- Feelings of sadness, emptiness, or hopelessness
- Frequent fatigue and lack of energy
- Low self-esteem
- Self-criticism or feeling incapable
- Trouble concentrating and decision making
- Irritability or excessive anger
- Major changes in mood and behavior
- Decreased activity, efficacy, and productivity
- Avoidance of social activities
- Withdrawal and isolation from loved ones
- Feelings of guilt and worries over the past
- Poor appetite or overeating and fluctuations in weight
- Sleep problems
As with depression, causes of dysthymia may include biological differences, family history of mental illness, changes in brain chemistry, life events, and more. Early-onset persistent depressive disorder is also more common than late-onset, according to research. Individuals with early-onset dysthymia have also been shown to have experienced more depressive episodes.1
With this in mind, it’s important to seek out mental health treatment the moment you begin to notice any signs of MDD or PDD in yourself or a loved one. Banyan’s mental health program in Boca offers a variety of treatment methods that can help you or someone you care about recover.
Major vs. Persistent Depressive Disorder: How Are They Different?
The difference between major depressive disorder and persistent depressive disorder can be found in how they’re diagnosed, duration of symptoms, and severity of symptoms. Major depression differs from dysthymic disorder. To be diagnosed with major depressive disorder, a person has to experience symptoms almost every day within two weeks, while a dysthymia diagnosis occurs in people who experience symptoms for at least two years.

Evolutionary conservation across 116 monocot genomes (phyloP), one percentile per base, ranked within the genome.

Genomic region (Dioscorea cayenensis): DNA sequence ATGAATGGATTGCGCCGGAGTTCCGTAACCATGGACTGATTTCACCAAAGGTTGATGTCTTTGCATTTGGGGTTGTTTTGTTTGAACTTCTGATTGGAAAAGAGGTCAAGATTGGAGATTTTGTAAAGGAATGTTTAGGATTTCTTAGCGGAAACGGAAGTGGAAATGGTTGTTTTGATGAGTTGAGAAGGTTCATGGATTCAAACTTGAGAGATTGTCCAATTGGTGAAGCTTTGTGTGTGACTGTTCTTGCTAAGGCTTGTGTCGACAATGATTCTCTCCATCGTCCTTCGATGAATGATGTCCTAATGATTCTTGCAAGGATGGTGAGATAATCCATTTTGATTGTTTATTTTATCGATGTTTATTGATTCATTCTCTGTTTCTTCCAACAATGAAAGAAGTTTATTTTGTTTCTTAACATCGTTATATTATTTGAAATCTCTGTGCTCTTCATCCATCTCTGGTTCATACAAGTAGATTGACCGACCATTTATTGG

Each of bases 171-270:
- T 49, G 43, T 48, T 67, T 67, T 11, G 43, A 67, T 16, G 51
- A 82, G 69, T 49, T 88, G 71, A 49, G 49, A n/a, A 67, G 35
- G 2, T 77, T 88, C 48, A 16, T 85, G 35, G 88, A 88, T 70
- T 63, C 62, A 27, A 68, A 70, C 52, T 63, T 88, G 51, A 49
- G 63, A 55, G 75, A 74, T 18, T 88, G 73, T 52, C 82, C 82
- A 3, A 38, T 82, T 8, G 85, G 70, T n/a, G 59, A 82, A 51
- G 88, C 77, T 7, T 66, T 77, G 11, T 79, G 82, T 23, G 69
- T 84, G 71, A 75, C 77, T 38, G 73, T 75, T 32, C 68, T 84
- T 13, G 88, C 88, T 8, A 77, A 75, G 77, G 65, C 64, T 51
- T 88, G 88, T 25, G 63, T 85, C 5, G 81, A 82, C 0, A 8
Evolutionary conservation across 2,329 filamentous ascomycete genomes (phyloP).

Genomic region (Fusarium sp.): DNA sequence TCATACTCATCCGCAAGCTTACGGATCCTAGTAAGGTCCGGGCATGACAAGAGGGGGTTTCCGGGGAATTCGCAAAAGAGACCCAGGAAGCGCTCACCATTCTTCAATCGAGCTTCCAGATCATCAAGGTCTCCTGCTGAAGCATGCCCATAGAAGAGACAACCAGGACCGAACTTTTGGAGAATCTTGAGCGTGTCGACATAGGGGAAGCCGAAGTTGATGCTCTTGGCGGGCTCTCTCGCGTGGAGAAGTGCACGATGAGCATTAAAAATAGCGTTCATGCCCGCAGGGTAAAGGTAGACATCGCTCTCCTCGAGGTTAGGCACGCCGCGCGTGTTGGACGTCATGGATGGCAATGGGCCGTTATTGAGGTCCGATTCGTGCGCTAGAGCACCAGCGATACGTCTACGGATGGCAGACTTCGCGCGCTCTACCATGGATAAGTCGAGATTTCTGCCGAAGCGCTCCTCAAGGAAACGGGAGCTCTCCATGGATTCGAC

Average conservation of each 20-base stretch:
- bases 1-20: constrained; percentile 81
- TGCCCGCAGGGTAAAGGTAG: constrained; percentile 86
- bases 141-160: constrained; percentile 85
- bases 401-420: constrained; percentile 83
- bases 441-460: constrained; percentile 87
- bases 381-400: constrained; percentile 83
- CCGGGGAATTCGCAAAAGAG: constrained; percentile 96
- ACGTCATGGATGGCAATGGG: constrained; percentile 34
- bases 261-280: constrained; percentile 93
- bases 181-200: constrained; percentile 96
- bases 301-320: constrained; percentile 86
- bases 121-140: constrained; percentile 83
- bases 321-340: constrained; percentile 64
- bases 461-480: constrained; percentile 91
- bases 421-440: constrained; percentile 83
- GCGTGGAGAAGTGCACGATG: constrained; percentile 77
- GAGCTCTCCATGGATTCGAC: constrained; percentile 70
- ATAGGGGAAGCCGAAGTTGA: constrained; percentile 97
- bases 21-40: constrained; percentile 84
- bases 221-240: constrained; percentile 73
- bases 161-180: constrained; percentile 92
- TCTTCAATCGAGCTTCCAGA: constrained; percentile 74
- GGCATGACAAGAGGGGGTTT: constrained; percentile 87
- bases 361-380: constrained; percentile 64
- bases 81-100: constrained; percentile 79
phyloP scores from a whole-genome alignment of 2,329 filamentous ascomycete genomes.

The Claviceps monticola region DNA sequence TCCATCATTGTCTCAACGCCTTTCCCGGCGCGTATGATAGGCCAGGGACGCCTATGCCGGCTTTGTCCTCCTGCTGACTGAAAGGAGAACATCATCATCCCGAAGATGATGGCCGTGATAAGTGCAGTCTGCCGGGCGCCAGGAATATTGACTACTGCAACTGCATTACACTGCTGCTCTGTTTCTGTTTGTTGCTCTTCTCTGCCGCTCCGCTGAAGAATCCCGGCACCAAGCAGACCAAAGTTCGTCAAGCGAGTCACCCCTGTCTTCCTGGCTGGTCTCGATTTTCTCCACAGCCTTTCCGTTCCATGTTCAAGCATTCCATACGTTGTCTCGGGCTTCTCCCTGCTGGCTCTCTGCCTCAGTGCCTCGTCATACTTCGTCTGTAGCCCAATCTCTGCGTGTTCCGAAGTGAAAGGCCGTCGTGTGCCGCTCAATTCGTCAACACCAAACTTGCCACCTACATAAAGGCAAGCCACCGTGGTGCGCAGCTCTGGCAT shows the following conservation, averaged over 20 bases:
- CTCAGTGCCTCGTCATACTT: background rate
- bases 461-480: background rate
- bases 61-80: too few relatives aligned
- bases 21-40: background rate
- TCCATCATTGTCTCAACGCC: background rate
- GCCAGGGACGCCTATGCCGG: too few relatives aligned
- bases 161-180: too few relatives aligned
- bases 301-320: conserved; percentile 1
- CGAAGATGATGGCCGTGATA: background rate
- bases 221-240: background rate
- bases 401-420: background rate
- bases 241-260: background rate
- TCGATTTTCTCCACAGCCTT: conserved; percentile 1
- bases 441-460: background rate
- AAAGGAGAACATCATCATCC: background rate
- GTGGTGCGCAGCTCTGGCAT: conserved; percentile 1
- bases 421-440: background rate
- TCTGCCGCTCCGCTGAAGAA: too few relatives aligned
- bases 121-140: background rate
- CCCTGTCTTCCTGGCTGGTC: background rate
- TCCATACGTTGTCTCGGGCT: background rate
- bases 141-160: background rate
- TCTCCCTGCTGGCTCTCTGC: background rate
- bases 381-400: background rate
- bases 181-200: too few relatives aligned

Additionally, comparisons of major depressive disorder vs. persistent depressive disorder find that dysthymia is a milder form of MDD. Major depressive disorder is a much more severe form of depression to the point where it can make someone feel unable to get out of bed, perform basic hygiene, or eat enough.
The duration of symptoms is also different. While major depression can last a long time, depressive episodes tend to come and go. On the other hand, PDD is termed persistent because relief from symptoms is usually brief and limited. The condition itself usually lasts two years. This means that people with major depression may feel normal for long periods between depressive episodes, while people with persistent depressive disorder may always feel at least an underlying sense of depression.
Our Depression Treatment Can Help
Regardless of whether you have MDD or PDD, both conditions can be impairing and difficult to manage without professional care. Depression of any level is a life-changing condition that requires the steady, constant, and evidence-based treatment offered at Banyan Mental Health.
If you or someone you care about has depression or any other form of mental illness, our PHP or residential mental health program can help. Our specialists take the time to get to know our clients and determine which care plans work best for them. We will work with you or a loved one every step of the way to set them up for a happy and successful life after treatment.